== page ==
Many of the now familiar tribulations of the city’s subway system are self-inflicted: Chronic delays and overcrowding are rooted in a history of mismanagement by officials and elected leaders who have long neglected repairs and updates to a century old system, where aging cars run on worn out tracks and are controlled by antiquated signals. Last year, Gov. Andrew M. Cuomo said that more than $800 million would be invested in a subway emergency plan to turnaround the beleaguered system.
Atop a 20 foot ladder inside a New York City subway tunnel on a recent week night, a worker plunged a drill with a bit as long as a sword deep into a wet wall. Pulverized stone showered onto the third rail below, before the worker plugged the fresh hole with a length of rubber hose. At his signal, workers on the ground squirted gallons of grout through the hose and deep into the wall, until it hit unseen water and the grout burbled out like ectoplasm and slid down toward the track.
Still, some of the causes of major incidents, like signal and track failures, occurred at roughly the same rate each month from August through November. The rate for December was not available. The modest improvements are unlikely to make a meaningful difference to many riders, said Dani Simons, a spokeswoman for the Regional Plan Association, an urban research and advocacy group. “The numbers are promising, but it will take more time for the riders to fully feel the effects,” she said.
Muck Rack makes it simple to find people, tweets, or articles that mention any name, keyword, company, hashtag etc. We've compiled this guide to help you make the most of your search.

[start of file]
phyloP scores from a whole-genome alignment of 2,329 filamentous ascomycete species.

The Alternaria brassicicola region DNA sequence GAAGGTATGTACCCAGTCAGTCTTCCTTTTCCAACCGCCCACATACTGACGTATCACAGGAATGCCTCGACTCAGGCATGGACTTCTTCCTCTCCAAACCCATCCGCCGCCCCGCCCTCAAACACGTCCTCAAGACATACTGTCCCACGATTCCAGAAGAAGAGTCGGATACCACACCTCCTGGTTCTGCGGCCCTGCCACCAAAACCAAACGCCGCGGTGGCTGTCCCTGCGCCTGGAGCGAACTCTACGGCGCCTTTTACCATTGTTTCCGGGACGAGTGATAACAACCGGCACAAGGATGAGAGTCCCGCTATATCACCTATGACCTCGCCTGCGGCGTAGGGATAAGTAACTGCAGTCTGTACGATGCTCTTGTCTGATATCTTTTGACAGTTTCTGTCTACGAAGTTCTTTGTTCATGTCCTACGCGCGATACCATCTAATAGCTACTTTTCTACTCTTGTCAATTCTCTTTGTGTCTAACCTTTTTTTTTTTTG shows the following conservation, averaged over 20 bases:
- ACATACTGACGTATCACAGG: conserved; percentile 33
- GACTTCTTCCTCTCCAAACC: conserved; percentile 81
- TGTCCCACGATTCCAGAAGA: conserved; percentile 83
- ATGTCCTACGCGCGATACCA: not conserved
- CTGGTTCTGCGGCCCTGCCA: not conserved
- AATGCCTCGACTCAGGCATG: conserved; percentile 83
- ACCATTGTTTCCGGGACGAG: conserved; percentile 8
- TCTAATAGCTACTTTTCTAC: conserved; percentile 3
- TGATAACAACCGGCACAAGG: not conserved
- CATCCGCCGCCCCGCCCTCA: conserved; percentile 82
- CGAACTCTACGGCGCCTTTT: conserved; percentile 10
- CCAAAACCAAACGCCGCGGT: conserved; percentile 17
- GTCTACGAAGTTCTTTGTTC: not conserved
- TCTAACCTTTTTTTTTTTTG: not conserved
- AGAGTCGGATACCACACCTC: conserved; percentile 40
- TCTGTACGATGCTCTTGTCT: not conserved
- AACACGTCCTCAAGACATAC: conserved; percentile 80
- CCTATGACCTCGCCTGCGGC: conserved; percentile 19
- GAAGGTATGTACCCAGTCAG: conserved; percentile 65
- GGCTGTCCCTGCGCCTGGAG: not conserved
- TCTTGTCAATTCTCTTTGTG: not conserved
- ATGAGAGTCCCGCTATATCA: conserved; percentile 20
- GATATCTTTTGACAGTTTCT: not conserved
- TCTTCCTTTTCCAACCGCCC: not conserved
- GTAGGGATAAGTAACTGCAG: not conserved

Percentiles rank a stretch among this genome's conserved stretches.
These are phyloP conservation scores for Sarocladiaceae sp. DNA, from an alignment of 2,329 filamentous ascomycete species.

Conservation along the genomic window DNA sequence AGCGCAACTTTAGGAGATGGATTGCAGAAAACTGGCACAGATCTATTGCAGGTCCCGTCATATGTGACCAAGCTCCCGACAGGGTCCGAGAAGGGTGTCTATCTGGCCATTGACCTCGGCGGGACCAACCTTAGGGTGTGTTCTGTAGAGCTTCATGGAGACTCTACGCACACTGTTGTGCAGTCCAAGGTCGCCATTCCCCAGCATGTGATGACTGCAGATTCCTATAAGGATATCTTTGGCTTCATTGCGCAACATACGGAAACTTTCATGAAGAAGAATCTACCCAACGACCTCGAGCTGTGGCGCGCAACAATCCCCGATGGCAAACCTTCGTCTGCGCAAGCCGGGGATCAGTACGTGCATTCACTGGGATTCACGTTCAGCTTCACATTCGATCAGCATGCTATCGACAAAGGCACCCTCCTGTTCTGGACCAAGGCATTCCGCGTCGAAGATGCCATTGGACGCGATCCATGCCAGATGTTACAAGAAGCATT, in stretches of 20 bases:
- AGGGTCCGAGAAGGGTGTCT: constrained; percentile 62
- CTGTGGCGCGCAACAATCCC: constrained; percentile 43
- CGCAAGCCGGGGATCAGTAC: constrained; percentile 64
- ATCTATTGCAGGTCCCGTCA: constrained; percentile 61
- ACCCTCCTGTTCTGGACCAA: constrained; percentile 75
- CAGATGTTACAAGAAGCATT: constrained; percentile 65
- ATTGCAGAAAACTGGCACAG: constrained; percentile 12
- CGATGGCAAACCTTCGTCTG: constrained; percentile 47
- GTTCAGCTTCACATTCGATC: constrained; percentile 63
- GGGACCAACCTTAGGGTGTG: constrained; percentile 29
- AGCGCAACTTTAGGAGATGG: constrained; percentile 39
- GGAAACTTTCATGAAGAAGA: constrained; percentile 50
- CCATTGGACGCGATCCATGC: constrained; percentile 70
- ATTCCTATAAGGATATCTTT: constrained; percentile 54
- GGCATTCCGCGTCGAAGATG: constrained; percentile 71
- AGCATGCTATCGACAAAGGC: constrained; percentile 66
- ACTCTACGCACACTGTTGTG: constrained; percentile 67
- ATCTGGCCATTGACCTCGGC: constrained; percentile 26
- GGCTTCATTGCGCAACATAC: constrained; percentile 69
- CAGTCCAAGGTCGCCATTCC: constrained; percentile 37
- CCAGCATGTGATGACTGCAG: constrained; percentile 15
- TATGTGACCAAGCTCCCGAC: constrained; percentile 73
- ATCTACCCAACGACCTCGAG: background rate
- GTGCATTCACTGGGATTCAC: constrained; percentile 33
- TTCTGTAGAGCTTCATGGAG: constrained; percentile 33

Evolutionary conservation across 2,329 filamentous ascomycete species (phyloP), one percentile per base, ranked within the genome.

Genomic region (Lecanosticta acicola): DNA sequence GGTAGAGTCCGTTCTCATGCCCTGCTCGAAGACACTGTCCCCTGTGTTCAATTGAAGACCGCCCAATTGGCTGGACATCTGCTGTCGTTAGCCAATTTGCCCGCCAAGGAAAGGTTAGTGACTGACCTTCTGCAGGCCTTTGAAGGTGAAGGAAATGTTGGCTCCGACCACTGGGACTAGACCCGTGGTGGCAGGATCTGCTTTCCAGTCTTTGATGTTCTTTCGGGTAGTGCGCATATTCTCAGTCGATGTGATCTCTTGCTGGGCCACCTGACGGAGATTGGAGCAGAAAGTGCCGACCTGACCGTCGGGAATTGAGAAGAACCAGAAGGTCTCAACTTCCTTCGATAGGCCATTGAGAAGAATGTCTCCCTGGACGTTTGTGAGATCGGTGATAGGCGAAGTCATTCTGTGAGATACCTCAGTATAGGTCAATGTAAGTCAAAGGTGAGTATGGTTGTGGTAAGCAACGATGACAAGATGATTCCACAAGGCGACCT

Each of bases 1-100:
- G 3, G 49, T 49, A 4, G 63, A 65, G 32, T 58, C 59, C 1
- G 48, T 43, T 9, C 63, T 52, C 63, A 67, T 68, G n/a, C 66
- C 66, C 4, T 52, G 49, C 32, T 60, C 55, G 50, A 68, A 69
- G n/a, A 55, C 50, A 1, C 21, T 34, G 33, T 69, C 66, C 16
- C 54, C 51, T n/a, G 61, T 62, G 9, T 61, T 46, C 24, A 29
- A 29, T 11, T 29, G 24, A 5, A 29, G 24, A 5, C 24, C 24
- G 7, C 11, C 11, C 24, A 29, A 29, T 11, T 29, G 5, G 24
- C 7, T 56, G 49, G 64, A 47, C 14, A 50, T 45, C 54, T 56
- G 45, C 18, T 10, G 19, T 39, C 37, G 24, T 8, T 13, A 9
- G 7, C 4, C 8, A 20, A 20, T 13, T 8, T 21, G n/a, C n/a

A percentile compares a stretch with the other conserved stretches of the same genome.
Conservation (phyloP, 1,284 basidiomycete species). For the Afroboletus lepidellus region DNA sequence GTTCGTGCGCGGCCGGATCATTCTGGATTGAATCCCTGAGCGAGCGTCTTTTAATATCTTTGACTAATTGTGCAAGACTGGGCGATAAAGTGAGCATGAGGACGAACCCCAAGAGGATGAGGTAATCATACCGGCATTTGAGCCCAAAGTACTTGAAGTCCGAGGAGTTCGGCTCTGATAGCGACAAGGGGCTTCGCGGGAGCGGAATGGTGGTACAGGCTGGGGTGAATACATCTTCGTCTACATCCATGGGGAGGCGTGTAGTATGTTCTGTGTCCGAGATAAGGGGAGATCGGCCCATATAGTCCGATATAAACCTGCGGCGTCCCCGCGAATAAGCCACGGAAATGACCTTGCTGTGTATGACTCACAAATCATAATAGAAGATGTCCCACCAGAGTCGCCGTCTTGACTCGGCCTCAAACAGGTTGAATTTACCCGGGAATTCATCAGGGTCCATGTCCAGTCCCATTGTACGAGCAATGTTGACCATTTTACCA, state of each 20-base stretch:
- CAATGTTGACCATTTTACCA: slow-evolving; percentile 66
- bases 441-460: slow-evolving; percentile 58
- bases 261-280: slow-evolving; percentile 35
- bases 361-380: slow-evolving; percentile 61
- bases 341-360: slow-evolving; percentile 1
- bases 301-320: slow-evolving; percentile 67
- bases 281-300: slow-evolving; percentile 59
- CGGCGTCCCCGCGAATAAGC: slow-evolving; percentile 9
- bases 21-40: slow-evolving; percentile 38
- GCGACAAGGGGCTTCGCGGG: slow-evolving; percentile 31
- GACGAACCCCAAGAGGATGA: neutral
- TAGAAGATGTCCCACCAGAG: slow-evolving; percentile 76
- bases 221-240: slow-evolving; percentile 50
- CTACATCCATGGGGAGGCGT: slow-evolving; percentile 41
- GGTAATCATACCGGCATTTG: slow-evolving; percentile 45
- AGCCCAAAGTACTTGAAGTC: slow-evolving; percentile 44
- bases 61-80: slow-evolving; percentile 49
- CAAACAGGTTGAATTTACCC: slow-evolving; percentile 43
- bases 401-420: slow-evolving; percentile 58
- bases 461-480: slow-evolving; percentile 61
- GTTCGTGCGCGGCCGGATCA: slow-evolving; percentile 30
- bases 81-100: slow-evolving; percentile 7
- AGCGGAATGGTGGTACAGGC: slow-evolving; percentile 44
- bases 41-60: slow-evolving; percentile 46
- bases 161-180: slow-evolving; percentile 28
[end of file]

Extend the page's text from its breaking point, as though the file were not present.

Selecting a term
Start searching tweets, articles from media outlets, articles mentioned in tweets, journalists'
names, titles and bios with some suggested searches:
Companies or Topics (e.g. iPhone, Microsoft)
Phrases (e.g. "cloud computing") — use quotes to keep the terms together
Twitter handles (e.g. @username) — returns those who have mentioned or replied to
Names (e.g. "David Pogue")
Hashtags (e.g. #sxsw, #london2012)
Bio details (e.g. vegan, Olympics, father)
Muck Rack's Advanced Search allows for many boolean operators.
Find results that mention multiple specified terms, use AND or
+. For example, ensure each result contains both Elon Musk and Mark Zuckerberg by
searching Musk AND Zuckerberg or Musk + Zuckerberg.
Use the operators OR or , to broaden your search when you'd like either of
multiple terms to appear in results. (This is the default behavior of our search when no operators
are used). For example, results will contain either cake or cookie by searching cake OR cookie or cake,cookie
Use NOT or - to subtract results from your search. For
example, searching Disney will yield results about the Walt Disney Company as well as Walt Disney
World Resort. To exclude mentions of Disney World, search for Disney -World or Disney
When using one of these operators with a phrase, enclose it in quotation marks. For example, you can
find results about smartphones excluding Apple's iPhone 4S by searching smartphone -"iPhone
Exact case matching or punctuation
If you're searching for a brand name or keyword that relies on specific punctuation marks or capitalization, you can
find results that match your exact query by adding matchcase: before the keyword you're searching for, like matchcase:E*TRADE .
Use parentheses to separate multiple
boolean phrases. For example, to find journalists talking about having fun in Disney World or
Disneyland, search for ("disney world" OR disneyland) AND fun.
An asterisk can be used to search for any variation of a root word truncated by the asterisk. For example, searching for admin* will return results for administrator, administration, administer, administered, etc.
A near operator is an AND operator where you can control the distance between the words. You can vary the distance the near operation uses by adding a forward slash and number (between 0-99) such as strawberries NEAR/10 "whipped cream", which means the strawberries must exist within 10 words of "whipped cream".